It is a strange paradox. Labour has managed to establish itself as the party that aligns itself most closely to what voters say they want. Yet those same voters do not yet see Labour as able to deliver on those policies were it to form a government. That at least would seem to be the broad message from the survey carried out for The Independent by BMG Research.
Thus there is a whole raft of Labour policies, from limiting the pay of “fat cats” in industry, through scrapping student fees, nationalising the railways and public utilities, to a financial services tax, that all receive a high measure of support. The Government is clearly sensitive to the mood behind the support – witness the cut in tuition fees being floated as an option for the Budget in November.
But voters, while they like these policies, say they cannot see Labour in power. That is the harsh conclusion to be drawn from the poll response. It is almost as though Jeremy Corbyn is seen as a utopian dreamer with attractive ideas, but someone unable to deliver in the real world. So what’s to be done?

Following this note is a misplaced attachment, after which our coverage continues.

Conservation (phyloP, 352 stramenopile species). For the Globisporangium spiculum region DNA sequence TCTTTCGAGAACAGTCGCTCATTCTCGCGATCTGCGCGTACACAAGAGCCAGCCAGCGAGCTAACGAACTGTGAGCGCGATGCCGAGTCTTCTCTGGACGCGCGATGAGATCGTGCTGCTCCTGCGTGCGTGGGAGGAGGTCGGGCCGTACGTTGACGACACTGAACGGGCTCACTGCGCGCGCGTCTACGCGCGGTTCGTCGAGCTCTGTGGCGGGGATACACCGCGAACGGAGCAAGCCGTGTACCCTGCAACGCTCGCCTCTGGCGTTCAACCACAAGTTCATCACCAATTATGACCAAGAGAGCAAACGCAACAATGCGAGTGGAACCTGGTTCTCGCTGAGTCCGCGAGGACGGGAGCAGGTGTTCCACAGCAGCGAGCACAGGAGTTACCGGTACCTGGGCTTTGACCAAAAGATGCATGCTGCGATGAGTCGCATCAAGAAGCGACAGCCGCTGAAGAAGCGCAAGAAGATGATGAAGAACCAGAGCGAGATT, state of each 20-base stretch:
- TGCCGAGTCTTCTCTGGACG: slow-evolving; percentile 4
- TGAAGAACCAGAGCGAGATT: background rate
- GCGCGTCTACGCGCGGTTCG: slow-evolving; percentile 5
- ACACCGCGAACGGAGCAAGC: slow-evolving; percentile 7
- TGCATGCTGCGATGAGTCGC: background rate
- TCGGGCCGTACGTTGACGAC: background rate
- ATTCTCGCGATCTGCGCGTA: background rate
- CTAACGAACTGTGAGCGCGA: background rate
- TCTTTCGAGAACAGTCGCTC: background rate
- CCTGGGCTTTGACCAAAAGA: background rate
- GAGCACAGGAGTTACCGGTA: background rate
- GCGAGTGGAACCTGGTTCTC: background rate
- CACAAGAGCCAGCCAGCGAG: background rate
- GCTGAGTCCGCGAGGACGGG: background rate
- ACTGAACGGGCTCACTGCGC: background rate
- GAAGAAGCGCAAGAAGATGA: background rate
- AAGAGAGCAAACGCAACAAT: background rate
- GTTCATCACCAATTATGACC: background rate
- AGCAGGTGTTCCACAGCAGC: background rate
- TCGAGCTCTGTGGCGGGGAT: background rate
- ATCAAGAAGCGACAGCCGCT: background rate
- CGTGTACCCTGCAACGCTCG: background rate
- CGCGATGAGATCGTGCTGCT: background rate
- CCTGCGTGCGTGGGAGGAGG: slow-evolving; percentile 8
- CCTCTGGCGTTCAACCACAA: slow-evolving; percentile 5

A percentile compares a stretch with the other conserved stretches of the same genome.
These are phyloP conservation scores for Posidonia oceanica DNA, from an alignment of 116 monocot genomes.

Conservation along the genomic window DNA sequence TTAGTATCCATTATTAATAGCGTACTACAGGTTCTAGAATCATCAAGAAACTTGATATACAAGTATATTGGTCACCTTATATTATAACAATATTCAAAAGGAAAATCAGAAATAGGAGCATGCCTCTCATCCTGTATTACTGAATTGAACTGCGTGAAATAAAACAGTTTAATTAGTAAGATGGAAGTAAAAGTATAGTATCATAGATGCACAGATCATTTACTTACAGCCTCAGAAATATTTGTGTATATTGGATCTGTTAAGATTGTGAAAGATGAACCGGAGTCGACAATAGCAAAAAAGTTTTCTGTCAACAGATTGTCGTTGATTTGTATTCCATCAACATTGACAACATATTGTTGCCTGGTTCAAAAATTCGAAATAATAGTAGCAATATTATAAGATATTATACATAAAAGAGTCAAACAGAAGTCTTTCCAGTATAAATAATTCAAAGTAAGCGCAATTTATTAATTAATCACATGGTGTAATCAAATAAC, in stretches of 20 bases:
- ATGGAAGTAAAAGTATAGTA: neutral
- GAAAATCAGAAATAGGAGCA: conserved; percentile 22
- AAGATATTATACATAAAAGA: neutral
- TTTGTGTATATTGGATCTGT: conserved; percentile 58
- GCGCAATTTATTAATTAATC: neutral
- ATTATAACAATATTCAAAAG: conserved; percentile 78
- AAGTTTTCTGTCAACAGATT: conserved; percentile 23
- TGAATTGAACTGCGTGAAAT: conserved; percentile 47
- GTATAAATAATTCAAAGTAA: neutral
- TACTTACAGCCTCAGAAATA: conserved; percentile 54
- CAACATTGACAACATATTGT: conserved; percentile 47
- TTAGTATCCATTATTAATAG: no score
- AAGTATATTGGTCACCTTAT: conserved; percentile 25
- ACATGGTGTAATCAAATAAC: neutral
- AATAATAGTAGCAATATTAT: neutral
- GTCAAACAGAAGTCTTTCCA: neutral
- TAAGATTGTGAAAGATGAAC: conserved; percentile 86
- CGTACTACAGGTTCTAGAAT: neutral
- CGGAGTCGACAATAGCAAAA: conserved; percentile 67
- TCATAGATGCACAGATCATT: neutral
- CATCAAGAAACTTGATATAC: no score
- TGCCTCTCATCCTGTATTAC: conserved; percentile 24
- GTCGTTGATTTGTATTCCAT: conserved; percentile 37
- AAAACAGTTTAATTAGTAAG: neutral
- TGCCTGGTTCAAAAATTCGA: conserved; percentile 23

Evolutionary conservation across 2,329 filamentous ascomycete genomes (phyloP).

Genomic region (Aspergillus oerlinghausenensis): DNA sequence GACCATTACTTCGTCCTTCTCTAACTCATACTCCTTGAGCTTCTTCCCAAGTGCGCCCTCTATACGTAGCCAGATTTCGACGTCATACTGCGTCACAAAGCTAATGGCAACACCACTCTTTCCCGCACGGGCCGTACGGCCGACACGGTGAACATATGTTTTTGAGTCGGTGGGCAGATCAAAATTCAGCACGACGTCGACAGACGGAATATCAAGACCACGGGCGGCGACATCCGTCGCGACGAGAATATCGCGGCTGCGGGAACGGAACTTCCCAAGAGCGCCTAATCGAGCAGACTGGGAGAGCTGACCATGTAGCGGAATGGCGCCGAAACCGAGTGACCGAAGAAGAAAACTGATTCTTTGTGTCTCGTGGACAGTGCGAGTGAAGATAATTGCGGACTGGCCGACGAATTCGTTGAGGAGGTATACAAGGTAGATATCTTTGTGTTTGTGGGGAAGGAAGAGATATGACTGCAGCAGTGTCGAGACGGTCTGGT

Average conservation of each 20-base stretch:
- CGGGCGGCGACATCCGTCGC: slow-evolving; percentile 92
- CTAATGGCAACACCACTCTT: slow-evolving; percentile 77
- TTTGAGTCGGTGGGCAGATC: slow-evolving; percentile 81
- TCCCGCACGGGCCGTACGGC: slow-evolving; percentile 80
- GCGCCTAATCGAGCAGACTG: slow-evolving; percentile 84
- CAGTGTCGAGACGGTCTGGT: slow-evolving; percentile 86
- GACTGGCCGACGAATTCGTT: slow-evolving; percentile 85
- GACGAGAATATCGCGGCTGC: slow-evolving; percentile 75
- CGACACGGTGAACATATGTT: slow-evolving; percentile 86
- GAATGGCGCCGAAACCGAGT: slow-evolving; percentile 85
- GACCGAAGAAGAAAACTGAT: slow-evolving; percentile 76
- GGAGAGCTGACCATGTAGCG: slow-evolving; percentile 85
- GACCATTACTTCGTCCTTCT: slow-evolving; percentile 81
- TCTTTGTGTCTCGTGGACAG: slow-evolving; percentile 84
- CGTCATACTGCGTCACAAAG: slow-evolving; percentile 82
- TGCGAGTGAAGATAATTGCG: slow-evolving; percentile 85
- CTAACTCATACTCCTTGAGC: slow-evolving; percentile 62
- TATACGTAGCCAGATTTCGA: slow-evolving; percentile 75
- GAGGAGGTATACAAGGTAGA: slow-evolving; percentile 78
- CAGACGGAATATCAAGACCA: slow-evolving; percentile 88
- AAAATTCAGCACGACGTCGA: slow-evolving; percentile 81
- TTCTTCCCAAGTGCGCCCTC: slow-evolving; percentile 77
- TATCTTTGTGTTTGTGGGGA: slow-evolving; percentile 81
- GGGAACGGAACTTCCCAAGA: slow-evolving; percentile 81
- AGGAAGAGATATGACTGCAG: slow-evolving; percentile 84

Labour supporters should take heart from the fact that this is not a new problem for the party, and that there is a template for action. It is partly about money. After their 1992 shock defeat, John Smith, the new leader, set to work to convince the electorate that Labour could both form an effective government and one that would be financially responsible. He started with big business and the City, then went on tirelessly talking to smaller businesses across the land. Of course he reached into communities, many of which were still ravaged by the deindustrialisation of the 1980s and the recession of the early 1990s. But he made it clear that policies had to be financially sustainable to be credible.
Sadly he died in 1994, aged 55, less than two years into his leadership. But by that stage it had already become clear that Labour was likely to form the next government. The headline in The Independent was “The Man Who Would Have Led Britain”. As it turned out, it would be Tony Blair and Gordon Brown who would inherit his mantle. But by then the heavy lifting had already been done.
This is not to suggest that Jeremy Corbyn and Shadow Chancellor John McDonnell should pick up every element of John Smith’s approach. The UK is a very different place now than it was in the 1990s, despite the central issue now, as then, being the relationship with Europe. But the key driving…